The request yielded 61 pages worth of emails written to and from Hill about the vote.
In those emails, 41 people told him they disagreed with his vote, 6 people told him they agreed with his vote, and three people expressed no opinion.
Back in March, the House Local Government Committee voted 8-7 against legislation that would have allowed for a referendum on wine in grocery stores.
Rep Hill, a Republican representing the 7th House District, is the chairman of that committee and he voted "no."
Within the emails written to Hill after his vote, were the following questions:
"Are you on the take?"
"Who bought you off?"
"I guess the liquor lobby has gotten to you."
These are all statements made by people who emailed Hill after his controversial vote.
They are allegations that Hill told News Channel 11's Melissa Hipolit are not true.
"I have taken absolutely zero money from the liquor lobby, I have taken zero money from liquor PACs," said Hill.
A check of Hill's campaign finance report filings from 2012 revealed no contributions made by the liquor lobby or a liquor PAC, but Hill is up for re-election next year, so Melissa asked him the following question.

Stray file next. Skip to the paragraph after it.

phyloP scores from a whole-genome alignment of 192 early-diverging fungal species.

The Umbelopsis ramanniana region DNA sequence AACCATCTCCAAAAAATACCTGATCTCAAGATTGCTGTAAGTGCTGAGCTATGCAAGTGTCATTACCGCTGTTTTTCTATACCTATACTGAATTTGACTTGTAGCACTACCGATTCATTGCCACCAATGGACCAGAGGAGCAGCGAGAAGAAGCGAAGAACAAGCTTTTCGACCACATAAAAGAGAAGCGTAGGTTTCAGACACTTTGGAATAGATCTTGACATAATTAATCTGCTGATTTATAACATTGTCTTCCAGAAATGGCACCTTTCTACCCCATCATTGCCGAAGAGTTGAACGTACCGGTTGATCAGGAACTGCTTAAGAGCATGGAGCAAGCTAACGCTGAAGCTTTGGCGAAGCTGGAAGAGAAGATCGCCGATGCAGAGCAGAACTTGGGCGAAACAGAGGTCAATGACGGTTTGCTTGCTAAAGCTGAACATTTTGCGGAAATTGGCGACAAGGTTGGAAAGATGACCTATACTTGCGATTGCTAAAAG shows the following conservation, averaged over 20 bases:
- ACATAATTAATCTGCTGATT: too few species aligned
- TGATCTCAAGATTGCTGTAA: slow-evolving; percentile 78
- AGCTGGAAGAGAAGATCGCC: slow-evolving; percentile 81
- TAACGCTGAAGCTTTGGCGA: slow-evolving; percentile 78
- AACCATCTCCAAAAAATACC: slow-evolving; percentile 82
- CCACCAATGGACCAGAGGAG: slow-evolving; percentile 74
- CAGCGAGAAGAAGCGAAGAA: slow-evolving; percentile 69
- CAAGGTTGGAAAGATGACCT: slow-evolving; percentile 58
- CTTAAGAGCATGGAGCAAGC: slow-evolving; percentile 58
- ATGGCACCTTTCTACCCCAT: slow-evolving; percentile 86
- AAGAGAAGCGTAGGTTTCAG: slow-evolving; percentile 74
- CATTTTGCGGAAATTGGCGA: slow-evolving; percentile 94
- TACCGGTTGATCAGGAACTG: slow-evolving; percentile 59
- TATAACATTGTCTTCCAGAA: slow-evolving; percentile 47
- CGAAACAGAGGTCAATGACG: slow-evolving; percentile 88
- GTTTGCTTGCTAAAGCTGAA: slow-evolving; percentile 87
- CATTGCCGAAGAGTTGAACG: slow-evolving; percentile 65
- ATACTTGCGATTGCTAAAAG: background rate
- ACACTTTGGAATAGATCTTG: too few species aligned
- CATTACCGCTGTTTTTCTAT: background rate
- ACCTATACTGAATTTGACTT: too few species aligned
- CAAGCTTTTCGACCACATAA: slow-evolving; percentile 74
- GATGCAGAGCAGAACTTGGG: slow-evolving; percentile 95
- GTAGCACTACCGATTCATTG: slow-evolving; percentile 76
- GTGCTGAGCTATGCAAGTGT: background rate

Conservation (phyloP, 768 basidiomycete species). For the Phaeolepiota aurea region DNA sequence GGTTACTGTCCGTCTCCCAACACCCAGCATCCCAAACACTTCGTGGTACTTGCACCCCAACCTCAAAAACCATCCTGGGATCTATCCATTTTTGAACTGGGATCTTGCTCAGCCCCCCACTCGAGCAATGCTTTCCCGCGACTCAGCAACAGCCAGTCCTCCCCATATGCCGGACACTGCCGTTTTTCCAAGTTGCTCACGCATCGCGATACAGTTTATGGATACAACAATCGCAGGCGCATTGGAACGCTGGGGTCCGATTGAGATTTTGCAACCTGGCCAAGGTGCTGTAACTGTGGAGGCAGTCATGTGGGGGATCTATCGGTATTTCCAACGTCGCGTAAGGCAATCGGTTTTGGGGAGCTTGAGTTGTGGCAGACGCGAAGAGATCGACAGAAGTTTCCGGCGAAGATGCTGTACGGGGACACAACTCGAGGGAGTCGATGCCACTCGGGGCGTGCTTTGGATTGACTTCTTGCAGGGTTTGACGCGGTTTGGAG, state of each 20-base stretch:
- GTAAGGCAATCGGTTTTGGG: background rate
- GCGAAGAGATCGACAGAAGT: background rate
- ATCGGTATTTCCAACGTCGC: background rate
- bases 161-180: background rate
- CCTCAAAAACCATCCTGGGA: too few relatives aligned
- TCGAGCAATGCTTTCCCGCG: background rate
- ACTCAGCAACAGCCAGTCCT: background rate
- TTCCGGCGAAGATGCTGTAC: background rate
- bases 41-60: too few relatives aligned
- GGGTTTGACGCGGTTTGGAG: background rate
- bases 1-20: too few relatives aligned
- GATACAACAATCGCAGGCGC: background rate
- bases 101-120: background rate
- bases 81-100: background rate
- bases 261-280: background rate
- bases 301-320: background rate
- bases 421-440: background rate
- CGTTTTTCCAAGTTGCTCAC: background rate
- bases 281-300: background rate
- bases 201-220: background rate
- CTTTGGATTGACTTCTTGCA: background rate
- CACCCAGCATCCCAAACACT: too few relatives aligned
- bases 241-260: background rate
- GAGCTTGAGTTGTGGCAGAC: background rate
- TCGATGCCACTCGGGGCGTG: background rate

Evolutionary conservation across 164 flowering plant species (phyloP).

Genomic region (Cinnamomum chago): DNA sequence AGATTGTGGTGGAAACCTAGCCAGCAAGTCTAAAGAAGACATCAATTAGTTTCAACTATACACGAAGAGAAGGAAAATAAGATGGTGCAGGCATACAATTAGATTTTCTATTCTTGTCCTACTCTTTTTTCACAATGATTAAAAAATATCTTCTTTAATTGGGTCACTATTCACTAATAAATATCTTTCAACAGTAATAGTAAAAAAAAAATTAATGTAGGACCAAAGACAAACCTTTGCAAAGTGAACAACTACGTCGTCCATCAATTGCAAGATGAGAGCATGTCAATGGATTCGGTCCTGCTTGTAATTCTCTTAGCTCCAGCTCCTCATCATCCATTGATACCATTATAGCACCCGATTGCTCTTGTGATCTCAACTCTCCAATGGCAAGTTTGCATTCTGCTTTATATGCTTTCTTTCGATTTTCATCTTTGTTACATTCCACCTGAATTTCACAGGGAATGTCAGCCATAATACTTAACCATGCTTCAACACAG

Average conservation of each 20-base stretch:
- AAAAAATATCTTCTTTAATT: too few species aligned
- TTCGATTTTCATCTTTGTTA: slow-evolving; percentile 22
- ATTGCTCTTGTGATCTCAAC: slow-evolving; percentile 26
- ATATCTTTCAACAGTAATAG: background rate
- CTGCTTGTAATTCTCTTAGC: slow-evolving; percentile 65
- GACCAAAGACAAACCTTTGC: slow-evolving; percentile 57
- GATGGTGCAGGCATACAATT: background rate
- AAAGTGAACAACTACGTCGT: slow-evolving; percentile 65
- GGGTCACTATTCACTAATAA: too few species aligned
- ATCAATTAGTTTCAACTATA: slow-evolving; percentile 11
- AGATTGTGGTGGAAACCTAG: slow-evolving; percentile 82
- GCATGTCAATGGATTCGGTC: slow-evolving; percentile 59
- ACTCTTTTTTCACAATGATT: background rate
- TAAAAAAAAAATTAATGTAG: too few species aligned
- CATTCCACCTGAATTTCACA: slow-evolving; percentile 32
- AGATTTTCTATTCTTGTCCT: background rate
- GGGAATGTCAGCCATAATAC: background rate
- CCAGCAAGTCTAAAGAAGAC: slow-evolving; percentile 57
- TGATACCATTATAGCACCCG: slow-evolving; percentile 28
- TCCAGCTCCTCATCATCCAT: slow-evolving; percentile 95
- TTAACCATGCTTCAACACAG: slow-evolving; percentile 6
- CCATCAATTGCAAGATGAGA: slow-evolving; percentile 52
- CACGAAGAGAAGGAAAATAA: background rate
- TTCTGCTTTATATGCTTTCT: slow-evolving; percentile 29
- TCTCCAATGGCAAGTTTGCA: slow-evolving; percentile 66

"Can you promise us here now that you will not take anything from the liquor lobby or liquor PACs for your next election?"
In response, Hill said, "Yes, absolutely."
In addition to money concerns, the authors of the emails to Hill were particularly upset that Hill did not support letting them make the decision through a vote, not politicians.
One person wrote: "You obviously do not believe that citizens have good enough sense to vote as they see fit for something."
To that, Hill said he does trust his constituents, but he could not allow them to vote on a bill that had not been properly discussed and debated.
"We were getting ready to fundamentally change alcohol law in the state of Tennessee for the first time in 70 years with not one question, with not one debate, with not one comment or one amendment," said Hill.
Hill said a motion by another legislator to cut off debate and move to a vote prevented the discussion of important amendments to address restrictive liquor store laws in the state.
"It was going to force small businesses to be shut down because they were given no consideration because of the way our system is set up in the state of Tennessee when it comes to liquor stores," said Hill.